August 12, 2016 • Life for Leaders
And all of you must clothe yourselves with humility in your dealings with one another, for “God opposes the proud, but gives grace to the humble.”
Why is humility central to the Christian vision of leadership? In today’s text, Peter finishes his instructions to early followers of Jesus who were in leadership roles. His teaching is crystal clear: everyone – inexperienced and veteran leaders alike – must embrace humility as the essential quality that defines his or her leadership. But, why is this so?
The last part of our text for today proposes one answer. God opposes the proud, but gives grace to the humble. Humility aligns us with God’s purpose in the world. The biblical revelation suggests that God has a preference for humility over hubris in leadership. Modern studies in leadership would seem to agree. Jim Collins, in his book, Good to Great, found that top companies had leaders that exhibited the “paradoxical blend of personal humility and professional will.” So humility is a useful trait for leadership, but is that all there is to it?
I would suggest that a deeper explanation for the centrality of humility in leadership lies in the nature of God. Christians have understood that God exists in relationship – that he is Trinity. And, central to that understanding is that the Father, Son and Holy Spirit exist in mutuality with one another – that there is a mutual love, deference and humility towards the other. So, humility is ultimately about mutuality, which is at the heart of the character and nature of God.
I find this insight helpful since it distinguishes genuine Christian humility from mere humiliation. Humility may require suffering and sacrifice, but it is never merely one sided. Or, to say it slightly differently, the purpose of humility is to enact mutual flourishing, the common good, and “the way things were meant to be”. Humility doesn’t value sacrifice and suffering for its own sake. Nor does it merely focus on the beneficiary of those actions. Humility sees the larger good of the whole. Humility acts for the sake of restoring and enhancing the mutual relationship.
Let me give you an illustration of how that might play out in practice. Renegotiating a strategic business relationship when business circumstances change is always difficult. Usually there are forces at work – technological changes, new competitive alternatives – that shift the basis on which the business relationship was originally constructed. In my experience, it is easy to react either with excessive pride (“they need us so we should take advantage of the situation”) or false humility that borders on desperation (“we’ll do anything to keep the relationship in tact”). It is much more difficult to do the hard work of learning and discerning what is possible under the new circumstance and how to create a renewed, healthy equilibrium in the relationship. Sacrifices may have to be made, but not just for their own sake and not merely to benefit one party. Maintaining the larger perspective of what would enhance the mutual business relationship creates the most helpful context for moving forward. In a fallen world, there is no guarantee that the relationship can be restored to what it was before. Nevertheless, the chances of a long-term relationship are increased by focusing on the mutuality of the relationship in a spirit of genuine humility that seeks the good of the other as well as our own good.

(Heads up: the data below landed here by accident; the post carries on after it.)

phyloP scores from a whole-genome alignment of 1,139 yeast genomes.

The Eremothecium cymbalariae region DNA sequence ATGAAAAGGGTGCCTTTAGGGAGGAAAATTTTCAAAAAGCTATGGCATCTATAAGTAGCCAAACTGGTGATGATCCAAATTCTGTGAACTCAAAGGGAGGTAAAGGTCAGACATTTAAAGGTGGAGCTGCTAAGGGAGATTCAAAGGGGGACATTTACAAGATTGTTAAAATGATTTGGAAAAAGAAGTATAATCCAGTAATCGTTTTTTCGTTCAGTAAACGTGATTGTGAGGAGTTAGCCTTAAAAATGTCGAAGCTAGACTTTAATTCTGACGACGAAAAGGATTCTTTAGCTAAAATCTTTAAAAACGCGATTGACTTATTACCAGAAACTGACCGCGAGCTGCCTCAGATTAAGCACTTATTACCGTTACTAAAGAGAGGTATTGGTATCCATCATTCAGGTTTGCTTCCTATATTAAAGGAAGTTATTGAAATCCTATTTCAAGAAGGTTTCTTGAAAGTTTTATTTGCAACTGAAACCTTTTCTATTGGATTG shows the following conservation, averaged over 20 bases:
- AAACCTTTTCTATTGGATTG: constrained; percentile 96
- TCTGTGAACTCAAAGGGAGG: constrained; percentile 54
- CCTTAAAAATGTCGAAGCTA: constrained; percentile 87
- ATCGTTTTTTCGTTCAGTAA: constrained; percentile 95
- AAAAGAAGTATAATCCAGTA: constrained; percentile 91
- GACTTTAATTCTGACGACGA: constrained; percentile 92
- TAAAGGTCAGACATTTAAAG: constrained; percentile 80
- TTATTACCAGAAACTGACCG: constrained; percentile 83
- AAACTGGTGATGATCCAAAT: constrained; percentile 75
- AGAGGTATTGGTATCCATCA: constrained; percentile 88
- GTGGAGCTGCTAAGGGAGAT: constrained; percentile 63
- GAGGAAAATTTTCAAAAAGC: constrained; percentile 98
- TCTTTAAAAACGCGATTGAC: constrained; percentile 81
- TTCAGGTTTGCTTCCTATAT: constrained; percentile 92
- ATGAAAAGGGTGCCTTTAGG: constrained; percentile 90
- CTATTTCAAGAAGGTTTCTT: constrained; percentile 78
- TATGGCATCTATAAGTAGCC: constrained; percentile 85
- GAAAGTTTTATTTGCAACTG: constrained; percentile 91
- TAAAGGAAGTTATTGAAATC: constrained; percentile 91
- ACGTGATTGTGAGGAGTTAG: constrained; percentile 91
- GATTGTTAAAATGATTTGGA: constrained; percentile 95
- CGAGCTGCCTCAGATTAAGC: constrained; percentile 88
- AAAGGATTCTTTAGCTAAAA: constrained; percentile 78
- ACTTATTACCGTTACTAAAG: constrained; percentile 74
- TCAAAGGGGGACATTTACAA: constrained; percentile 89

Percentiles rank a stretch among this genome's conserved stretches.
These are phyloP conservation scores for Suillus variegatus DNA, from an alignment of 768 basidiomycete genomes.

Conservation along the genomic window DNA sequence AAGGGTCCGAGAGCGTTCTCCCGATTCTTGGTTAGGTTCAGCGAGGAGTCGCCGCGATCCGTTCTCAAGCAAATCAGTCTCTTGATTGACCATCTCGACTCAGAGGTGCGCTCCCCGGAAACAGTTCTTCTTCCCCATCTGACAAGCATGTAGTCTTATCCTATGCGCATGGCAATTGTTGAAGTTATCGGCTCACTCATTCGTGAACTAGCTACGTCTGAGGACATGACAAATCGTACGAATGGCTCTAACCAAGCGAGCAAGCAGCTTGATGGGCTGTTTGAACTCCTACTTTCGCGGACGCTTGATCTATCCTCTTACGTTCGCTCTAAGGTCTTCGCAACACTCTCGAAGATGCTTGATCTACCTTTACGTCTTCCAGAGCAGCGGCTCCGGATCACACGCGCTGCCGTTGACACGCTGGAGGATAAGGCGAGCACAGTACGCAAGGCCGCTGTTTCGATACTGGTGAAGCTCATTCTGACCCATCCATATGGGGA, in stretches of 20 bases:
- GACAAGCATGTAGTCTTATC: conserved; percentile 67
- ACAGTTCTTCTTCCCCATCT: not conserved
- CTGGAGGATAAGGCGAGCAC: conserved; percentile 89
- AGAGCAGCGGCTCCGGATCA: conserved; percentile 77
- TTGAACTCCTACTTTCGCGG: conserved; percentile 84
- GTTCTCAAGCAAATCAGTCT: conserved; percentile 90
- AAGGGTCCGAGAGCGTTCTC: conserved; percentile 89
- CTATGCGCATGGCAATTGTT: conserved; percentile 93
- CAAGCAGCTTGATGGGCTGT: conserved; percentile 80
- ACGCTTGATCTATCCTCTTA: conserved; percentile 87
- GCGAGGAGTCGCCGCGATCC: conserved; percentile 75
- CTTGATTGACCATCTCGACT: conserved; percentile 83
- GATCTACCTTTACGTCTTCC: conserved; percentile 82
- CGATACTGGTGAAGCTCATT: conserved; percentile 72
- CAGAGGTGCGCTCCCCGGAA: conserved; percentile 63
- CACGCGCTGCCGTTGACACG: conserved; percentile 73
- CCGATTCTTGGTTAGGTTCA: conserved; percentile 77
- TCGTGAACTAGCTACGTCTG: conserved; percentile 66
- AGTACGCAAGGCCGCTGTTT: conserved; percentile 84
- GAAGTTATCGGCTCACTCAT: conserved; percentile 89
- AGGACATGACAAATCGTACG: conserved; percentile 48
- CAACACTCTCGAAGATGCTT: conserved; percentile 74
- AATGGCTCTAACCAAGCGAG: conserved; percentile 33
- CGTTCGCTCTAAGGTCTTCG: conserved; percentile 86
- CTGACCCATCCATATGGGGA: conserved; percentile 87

There’s much more that can be said on the subject of humility in leadership. An excellent book that I would recommend is Humilitas: A Lost Key to Life, Love and Leadership by John Dickson (Zondervan, 2009). Another resource is a recent collection of reflections on humility by Fuller Seminary: https://fullerstudio.fuller.edu/humility/
QUESTIONS TO CONSIDER:
Why do you think humility is so important to the Apostle Peter?
In what ways are humility and humiliation different?
How does humility contribute to human flourishing? What are some examples of that in your experience?
Lord Jesus Christ, we are thankful that you, for the sake of the joy set before you endured the cross, disregarding its shame. (Hebrews 12:2) We are grateful for the suffering and sacrifice you embraced that made possible our restored relationship with you, with one another and with the world you have created. It is unimaginable to us that you would humble yourself and become obedient to the point of death – even death on a cross. (Philippians 2:8)
Help us to adopt your vision of leadership as lead servants. Help us to live with the radical humility you embodied.
For your glory and for the sake of those whom you’ve entrusted into our care. Amen.
Explore more at the Theology of Work Project online Bible commentary: 1 Peter 5.
Image Credit: https://en.wikipedia.org/wiki/Trinity_(Andrei_Rublev)#/media/File:Angelsatmamre-trinity-rublev-1410.jpg
This devotional has been updated from when it was first published on July 16, 2016.
During his adult life, Uli Chi has lived and worked in the intersection between business, the academy and the church. He has had the privilege of serving as past Board Chair of Regent College in Vancouver, BC, as current Vice Chair of the Board of the Max De Pree Leadership Center at Fuller Seminary, and as current Chair of the Executive Committee of the Center for Integrity in Business at Seattle Pacific University. He has also been involved in all aspects of local church leadership, including as a member of the adult ministries team’s teaching faculty at John Knox Presbyterian Church in Seattle.
Click here to view Uli’s profile.